There's a place in every carrier's line up for a mid-range phone, and that's what the Sprint Vital is. We got the early details on this device back in March when it was known as the ZTE Quantum, and the official announcement jives with the leak pretty well. This phone has a few notable features, but the hardware is a bit lackluster.
Every few months, Google experiments with a new design, widget, or pattern by injecting it into one of its most important apps. Preceding I/O 2013, we were treated to a steady stream of updates including the new Navigation Drawer. As we have seen, the latest GMail app joined the herd, but also gained a tweaked version of the now common pull-to-refresh gesture. While Google was kind enough to supply us with a library for the Navigation Drawer, anybody hoping to add the newly-stylized refresh is left to fend for themselves.
I have a confession to make: most of the programs you might want to run on this emulator were written before I was born. But if you're the kind of seasoned geek who really did watch the original Star Wars in theaters (and watched it in Europe), you might just remember having an Amstrad brand computer in your basement. Developer Kokak (who we've featured before) has released Droid-CPC, a full emulator for the Amstrad line of PCs.
Google Music has probably lured a few Spotify users away with its tight Android integration and low introductory price. But what about all those meticulously constructed Spotify playlists? There is no official way to bring them along for the ride, but a developer has worked out a quick and dirty way to make it happen.
Portify is a neat little tool that logs into both Spotify and Google Music, and manages to move your playlists over.
Amazon has already made it obsolete to leave the house to shop for most non-food items, but now it's taking care of your grocery needs – if you live in LA or Seattle. AmazonFresh launched in Seattle a few months ago as a way for users to order a variety of fresh food items for home delivery. The expansion of the service to LA is the first new market that has been added.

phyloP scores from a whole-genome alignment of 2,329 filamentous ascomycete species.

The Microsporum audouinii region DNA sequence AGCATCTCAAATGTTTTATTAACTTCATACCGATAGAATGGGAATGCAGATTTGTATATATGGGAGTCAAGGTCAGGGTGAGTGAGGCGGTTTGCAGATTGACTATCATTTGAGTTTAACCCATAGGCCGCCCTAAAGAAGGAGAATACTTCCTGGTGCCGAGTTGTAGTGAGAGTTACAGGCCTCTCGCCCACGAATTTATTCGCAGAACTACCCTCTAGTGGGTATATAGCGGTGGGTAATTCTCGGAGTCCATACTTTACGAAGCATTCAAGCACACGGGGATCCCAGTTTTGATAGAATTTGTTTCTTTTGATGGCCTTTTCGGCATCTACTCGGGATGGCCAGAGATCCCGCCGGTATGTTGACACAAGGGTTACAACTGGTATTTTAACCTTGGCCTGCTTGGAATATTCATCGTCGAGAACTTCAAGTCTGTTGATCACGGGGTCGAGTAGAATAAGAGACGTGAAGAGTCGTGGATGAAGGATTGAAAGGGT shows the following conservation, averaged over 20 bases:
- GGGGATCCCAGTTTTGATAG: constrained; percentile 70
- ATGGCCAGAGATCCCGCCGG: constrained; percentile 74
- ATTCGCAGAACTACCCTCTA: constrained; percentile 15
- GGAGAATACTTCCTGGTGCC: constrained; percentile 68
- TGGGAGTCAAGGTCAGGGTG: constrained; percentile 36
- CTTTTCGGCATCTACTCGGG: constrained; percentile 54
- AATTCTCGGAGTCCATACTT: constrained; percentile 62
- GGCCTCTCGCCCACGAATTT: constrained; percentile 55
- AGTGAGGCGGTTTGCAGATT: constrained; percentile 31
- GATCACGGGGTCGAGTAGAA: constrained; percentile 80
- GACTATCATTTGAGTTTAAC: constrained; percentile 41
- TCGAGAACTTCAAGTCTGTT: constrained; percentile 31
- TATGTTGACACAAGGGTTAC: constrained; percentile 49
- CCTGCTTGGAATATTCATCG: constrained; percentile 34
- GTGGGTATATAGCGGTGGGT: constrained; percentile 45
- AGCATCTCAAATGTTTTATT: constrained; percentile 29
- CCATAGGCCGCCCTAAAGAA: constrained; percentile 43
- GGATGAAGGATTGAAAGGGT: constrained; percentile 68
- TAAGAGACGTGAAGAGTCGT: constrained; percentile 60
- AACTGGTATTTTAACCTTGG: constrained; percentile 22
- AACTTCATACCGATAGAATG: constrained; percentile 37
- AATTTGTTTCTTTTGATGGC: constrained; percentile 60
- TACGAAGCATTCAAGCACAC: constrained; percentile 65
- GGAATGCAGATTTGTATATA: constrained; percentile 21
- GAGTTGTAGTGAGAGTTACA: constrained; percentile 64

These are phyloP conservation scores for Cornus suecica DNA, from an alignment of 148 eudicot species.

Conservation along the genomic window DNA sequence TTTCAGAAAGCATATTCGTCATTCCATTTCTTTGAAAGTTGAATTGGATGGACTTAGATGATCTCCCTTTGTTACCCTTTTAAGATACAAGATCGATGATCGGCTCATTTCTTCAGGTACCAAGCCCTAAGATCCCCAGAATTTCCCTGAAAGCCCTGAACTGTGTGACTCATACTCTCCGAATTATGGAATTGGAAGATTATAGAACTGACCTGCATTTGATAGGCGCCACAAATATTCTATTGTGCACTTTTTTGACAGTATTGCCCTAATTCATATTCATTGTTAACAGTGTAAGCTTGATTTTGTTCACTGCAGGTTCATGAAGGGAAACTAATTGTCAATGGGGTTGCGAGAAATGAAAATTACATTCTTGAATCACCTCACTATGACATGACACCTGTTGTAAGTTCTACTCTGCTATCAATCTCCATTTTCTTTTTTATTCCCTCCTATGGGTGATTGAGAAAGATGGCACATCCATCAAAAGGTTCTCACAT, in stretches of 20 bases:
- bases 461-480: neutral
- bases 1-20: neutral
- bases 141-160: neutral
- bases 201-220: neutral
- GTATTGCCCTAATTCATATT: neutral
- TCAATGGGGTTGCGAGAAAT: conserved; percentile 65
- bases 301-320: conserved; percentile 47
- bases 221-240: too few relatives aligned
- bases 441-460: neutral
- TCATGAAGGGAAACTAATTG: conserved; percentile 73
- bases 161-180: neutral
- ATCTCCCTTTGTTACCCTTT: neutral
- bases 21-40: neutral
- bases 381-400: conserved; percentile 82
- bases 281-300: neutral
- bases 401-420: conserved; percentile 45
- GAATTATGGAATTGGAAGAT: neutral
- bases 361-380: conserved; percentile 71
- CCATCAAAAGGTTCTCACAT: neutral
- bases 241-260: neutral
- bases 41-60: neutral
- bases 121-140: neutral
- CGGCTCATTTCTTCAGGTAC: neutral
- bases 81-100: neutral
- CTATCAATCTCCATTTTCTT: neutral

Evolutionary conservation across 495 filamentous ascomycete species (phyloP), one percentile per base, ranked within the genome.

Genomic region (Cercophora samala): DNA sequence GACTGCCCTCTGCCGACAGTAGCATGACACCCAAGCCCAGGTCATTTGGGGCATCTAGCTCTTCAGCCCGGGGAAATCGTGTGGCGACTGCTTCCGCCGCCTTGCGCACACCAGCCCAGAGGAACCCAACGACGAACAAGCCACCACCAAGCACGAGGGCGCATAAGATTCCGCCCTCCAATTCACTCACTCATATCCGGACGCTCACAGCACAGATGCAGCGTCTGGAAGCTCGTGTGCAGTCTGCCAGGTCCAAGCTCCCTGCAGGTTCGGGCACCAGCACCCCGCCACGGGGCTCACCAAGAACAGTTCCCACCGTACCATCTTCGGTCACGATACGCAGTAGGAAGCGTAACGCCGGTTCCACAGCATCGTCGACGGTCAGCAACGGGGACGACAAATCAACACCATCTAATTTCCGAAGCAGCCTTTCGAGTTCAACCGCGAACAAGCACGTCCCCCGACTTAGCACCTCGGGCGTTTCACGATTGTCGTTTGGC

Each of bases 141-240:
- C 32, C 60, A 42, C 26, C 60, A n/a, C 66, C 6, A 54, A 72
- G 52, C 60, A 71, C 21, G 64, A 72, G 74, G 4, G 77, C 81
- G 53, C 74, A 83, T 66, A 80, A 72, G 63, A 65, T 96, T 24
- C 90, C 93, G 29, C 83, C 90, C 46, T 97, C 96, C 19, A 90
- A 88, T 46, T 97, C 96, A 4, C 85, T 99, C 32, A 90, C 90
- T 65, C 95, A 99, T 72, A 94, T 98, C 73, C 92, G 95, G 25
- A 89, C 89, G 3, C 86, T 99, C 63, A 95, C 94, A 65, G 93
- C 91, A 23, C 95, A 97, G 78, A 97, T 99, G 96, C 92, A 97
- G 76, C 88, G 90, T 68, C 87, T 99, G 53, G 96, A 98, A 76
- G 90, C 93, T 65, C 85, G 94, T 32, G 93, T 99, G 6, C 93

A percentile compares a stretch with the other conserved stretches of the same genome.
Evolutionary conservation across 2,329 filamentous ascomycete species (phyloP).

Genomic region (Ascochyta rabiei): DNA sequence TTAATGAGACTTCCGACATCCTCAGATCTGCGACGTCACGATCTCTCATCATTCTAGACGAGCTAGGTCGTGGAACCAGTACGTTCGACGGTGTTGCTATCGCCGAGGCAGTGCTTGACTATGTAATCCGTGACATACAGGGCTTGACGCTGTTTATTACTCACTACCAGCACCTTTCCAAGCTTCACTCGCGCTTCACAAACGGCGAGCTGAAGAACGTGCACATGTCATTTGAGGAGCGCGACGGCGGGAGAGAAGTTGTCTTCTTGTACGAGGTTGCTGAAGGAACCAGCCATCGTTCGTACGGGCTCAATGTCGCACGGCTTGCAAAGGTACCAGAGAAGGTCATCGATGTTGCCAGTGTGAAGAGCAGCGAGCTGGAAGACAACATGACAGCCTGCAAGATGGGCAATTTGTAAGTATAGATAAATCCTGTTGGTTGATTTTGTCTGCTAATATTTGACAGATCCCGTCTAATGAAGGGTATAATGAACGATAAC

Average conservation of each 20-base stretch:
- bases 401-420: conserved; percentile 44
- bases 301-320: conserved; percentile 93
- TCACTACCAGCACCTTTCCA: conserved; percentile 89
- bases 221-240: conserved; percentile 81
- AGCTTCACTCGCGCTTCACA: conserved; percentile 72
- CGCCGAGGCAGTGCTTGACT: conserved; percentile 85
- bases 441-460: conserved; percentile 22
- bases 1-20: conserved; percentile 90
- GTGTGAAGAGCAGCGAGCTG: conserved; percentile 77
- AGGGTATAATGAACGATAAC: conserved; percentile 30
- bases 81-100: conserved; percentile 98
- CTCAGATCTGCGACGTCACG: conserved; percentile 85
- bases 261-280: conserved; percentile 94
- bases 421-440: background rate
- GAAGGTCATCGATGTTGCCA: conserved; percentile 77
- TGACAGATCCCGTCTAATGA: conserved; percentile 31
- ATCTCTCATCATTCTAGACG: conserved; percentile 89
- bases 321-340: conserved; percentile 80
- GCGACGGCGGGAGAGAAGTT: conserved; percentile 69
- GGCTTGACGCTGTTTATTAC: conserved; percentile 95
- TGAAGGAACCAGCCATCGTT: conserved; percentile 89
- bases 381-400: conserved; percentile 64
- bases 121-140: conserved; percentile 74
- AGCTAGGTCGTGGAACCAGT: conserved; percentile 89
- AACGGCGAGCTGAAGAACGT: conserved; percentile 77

It's been said that a rising tide lifts all boats. So it is with the smartphone market: today Samsung announced the latest addition to its budget line, with hardware and software slowly rising as flagships push for newer horizons. The Galaxy Ace 3 is the latest of Samsung's innumerable additions to an already huge smartphone lineup, packing a 4" WVGA LCD screen, a 1Ghz dual-core processor (1.2Ghz for the LTE model), and Sammy's highly-skinned version of Android 4.2.
If $350 for the newer Galaxy Note 8.0 is too much and you're looking for something a bit bigger anyway, you'd do well to head over to the geek-friendly Woot.com sometime today. They're offering the 16GB WiFi Samsung Galaxy Note 10.1 for $299.99, although it's a refurbished model. That's a solid $200 off the retail price, though you can certainly get it for less if you're prepared to hunt (Amazon has the new 16GB version for $449).
In their never-ending quest to bring CyanogenMod to every Android device on the face of the planet (or at least all of them with unlocked bootloaders, modern hardware, and a big user base - not all that many, in fact, forget I mentioned it) the CM team is expanding the 10.1 build to three new devices this weekend. The unlocked international LTE version of the Galaxy S4 (GT-i9505) and Cricket's branded variant both get new nightly builds of the ROM, as does the WiFi-only version of Sony's Xperia Tablet Z.
Two-year contracts are a drag for all sorts of reasons, but AT&T just found a way to make them even more annoying. The carrier has quietly altered its upgrade terms to stipulate that customers have to wait for the full 24 month term to be up before getting subsidized pricing on an upgrade. You can see the before and after versions of Ma Bell's upgrade page below.
It would be one thing if the change only affected new contracts from the effective date of June 9th, but it also pushes back the upgrade date for anyone whose contract ends after March 1, 2014.